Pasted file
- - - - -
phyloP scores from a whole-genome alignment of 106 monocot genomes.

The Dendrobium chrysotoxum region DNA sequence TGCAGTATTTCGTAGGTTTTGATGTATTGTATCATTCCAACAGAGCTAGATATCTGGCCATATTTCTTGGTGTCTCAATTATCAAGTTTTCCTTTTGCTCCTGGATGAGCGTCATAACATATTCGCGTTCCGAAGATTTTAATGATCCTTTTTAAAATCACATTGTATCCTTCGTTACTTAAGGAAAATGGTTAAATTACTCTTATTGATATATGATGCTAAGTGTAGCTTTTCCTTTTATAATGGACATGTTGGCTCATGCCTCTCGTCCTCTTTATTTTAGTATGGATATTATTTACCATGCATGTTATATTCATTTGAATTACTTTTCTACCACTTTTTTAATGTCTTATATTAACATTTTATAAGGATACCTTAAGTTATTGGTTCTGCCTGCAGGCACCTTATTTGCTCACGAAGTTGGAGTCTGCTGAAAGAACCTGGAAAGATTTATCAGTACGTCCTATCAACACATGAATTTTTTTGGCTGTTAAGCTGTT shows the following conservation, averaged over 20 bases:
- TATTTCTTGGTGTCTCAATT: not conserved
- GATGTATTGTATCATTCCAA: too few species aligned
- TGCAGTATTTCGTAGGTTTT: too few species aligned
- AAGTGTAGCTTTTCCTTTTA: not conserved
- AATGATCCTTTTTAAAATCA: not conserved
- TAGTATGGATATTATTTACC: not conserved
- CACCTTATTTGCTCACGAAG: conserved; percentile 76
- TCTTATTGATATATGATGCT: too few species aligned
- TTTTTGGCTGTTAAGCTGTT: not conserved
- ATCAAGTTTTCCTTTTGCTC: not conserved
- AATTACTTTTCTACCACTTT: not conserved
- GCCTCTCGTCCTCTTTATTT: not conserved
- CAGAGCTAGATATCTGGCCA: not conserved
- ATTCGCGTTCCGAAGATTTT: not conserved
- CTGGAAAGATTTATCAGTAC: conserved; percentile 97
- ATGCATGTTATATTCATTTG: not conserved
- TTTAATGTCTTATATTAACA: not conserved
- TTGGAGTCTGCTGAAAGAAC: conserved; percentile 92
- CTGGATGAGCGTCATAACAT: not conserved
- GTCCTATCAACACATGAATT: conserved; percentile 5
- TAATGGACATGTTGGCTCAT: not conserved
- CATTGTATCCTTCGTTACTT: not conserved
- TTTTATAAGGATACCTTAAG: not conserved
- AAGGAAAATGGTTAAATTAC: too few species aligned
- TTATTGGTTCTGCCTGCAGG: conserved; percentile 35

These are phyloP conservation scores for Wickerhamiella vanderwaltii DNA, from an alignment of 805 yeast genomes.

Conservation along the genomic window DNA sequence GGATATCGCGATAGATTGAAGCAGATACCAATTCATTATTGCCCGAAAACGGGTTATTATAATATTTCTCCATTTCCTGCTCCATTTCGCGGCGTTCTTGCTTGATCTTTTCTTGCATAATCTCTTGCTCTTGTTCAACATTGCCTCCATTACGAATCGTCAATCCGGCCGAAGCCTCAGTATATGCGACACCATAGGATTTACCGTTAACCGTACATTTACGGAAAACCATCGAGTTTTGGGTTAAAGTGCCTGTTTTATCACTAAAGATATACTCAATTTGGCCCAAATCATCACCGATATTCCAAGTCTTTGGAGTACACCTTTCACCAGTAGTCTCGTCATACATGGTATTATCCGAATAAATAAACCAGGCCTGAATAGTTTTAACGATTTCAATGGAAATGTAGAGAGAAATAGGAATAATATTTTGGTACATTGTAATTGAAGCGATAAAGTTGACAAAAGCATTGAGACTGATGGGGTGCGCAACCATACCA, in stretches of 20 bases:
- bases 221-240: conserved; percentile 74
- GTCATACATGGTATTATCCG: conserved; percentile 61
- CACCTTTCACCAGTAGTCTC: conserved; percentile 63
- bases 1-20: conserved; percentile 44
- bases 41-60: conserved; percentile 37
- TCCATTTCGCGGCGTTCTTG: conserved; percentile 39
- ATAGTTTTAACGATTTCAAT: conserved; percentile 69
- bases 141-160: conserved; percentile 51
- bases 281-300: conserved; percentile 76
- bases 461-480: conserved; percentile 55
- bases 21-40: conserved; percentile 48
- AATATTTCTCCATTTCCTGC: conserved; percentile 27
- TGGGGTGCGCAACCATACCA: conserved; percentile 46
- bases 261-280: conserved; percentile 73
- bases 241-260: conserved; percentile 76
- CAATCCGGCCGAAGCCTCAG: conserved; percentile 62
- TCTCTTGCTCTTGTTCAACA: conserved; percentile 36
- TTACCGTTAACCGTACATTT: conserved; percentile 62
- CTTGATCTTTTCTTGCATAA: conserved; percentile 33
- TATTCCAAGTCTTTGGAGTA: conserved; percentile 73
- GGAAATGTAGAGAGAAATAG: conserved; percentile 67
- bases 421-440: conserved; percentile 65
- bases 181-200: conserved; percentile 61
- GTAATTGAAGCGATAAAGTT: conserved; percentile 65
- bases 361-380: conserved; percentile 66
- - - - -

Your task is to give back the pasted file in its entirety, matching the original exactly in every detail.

phyloP scores from a whole-genome alignment of 106 monocot genomes.

The Dendrobium chrysotoxum region DNA sequence TGCAGTATTTCGTAGGTTTTGATGTATTGTATCATTCCAACAGAGCTAGATATCTGGCCATATTTCTTGGTGTCTCAATTATCAAGTTTTCCTTTTGCTCCTGGATGAGCGTCATAACATATTCGCGTTCCGAAGATTTTAATGATCCTTTTTAAAATCACATTGTATCCTTCGTTACTTAAGGAAAATGGTTAAATTACTCTTATTGATATATGATGCTAAGTGTAGCTTTTCCTTTTATAATGGACATGTTGGCTCATGCCTCTCGTCCTCTTTATTTTAGTATGGATATTATTTACCATGCATGTTATATTCATTTGAATTACTTTTCTACCACTTTTTTAATGTCTTATATTAACATTTTATAAGGATACCTTAAGTTATTGGTTCTGCCTGCAGGCACCTTATTTGCTCACGAAGTTGGAGTCTGCTGAAAGAACCTGGAAAGATTTATCAGTACGTCCTATCAACACATGAATTTTTTTGGCTGTTAAGCTGTT shows the following conservation, averaged over 20 bases:
- TATTTCTTGGTGTCTCAATT: not conserved
- GATGTATTGTATCATTCCAA: too few species aligned
- TGCAGTATTTCGTAGGTTTT: too few species aligned
- AAGTGTAGCTTTTCCTTTTA: not conserved
- AATGATCCTTTTTAAAATCA: not conserved
- TAGTATGGATATTATTTACC: not conserved
- CACCTTATTTGCTCACGAAG: conserved; percentile 76
- TCTTATTGATATATGATGCT: too few species aligned
- TTTTTGGCTGTTAAGCTGTT: not conserved
- ATCAAGTTTTCCTTTTGCTC: not conserved
- AATTACTTTTCTACCACTTT: not conserved
- GCCTCTCGTCCTCTTTATTT: not conserved
- CAGAGCTAGATATCTGGCCA: not conserved
- ATTCGCGTTCCGAAGATTTT: not conserved
- CTGGAAAGATTTATCAGTAC: conserved; percentile 97
- ATGCATGTTATATTCATTTG: not conserved
- TTTAATGTCTTATATTAACA: not conserved
- TTGGAGTCTGCTGAAAGAAC: conserved; percentile 92
- CTGGATGAGCGTCATAACAT: not conserved
- GTCCTATCAACACATGAATT: conserved; percentile 5
- TAATGGACATGTTGGCTCAT: not conserved
- CATTGTATCCTTCGTTACTT: not conserved
- TTTTATAAGGATACCTTAAG: not conserved
- AAGGAAAATGGTTAAATTAC: too few species aligned
- TTATTGGTTCTGCCTGCAGG: conserved; percentile 35

These are phyloP conservation scores for Wickerhamiella vanderwaltii DNA, from an alignment of 805 yeast genomes.

Conservation along the genomic window DNA sequence GGATATCGCGATAGATTGAAGCAGATACCAATTCATTATTGCCCGAAAACGGGTTATTATAATATTTCTCCATTTCCTGCTCCATTTCGCGGCGTTCTTGCTTGATCTTTTCTTGCATAATCTCTTGCTCTTGTTCAACATTGCCTCCATTACGAATCGTCAATCCGGCCGAAGCCTCAGTATATGCGACACCATAGGATTTACCGTTAACCGTACATTTACGGAAAACCATCGAGTTTTGGGTTAAAGTGCCTGTTTTATCACTAAAGATATACTCAATTTGGCCCAAATCATCACCGATATTCCAAGTCTTTGGAGTACACCTTTCACCAGTAGTCTCGTCATACATGGTATTATCCGAATAAATAAACCAGGCCTGAATAGTTTTAACGATTTCAATGGAAATGTAGAGAGAAATAGGAATAATATTTTGGTACATTGTAATTGAAGCGATAAAGTTGACAAAAGCATTGAGACTGATGGGGTGCGCAACCATACCA, in stretches of 20 bases:
- bases 221-240: conserved; percentile 74
- GTCATACATGGTATTATCCG: conserved; percentile 61
- CACCTTTCACCAGTAGTCTC: conserved; percentile 63
- bases 1-20: conserved; percentile 44
- bases 41-60: conserved; percentile 37
- TCCATTTCGCGGCGTTCTTG: conserved; percentile 39
- ATAGTTTTAACGATTTCAAT: conserved; percentile 69
- bases 141-160: conserved; percentile 51
- bases 281-300: conserved; percentile 76
- bases 461-480: conserved; percentile 55
- bases 21-40: conserved; percentile 48
- AATATTTCTCCATTTCCTGC: conserved; percentile 27
- TGGGGTGCGCAACCATACCA: conserved; percentile 46
- bases 261-280: conserved; percentile 73
- bases 241-260: conserved; percentile 76
- CAATCCGGCCGAAGCCTCAG: conserved; percentile 62
- TCTCTTGCTCTTGTTCAACA: conserved; percentile 36
- TTACCGTTAACCGTACATTT: conserved; percentile 62
- CTTGATCTTTTCTTGCATAA: conserved; percentile 33
- TATTCCAAGTCTTTGGAGTA: conserved; percentile 73
- GGAAATGTAGAGAGAAATAG: conserved; percentile 67
- bases 421-440: conserved; percentile 65
- bases 181-200: conserved; percentile 61
- GTAATTGAAGCGATAAAGTT: conserved; percentile 65
- bases 361-380: conserved; percentile 66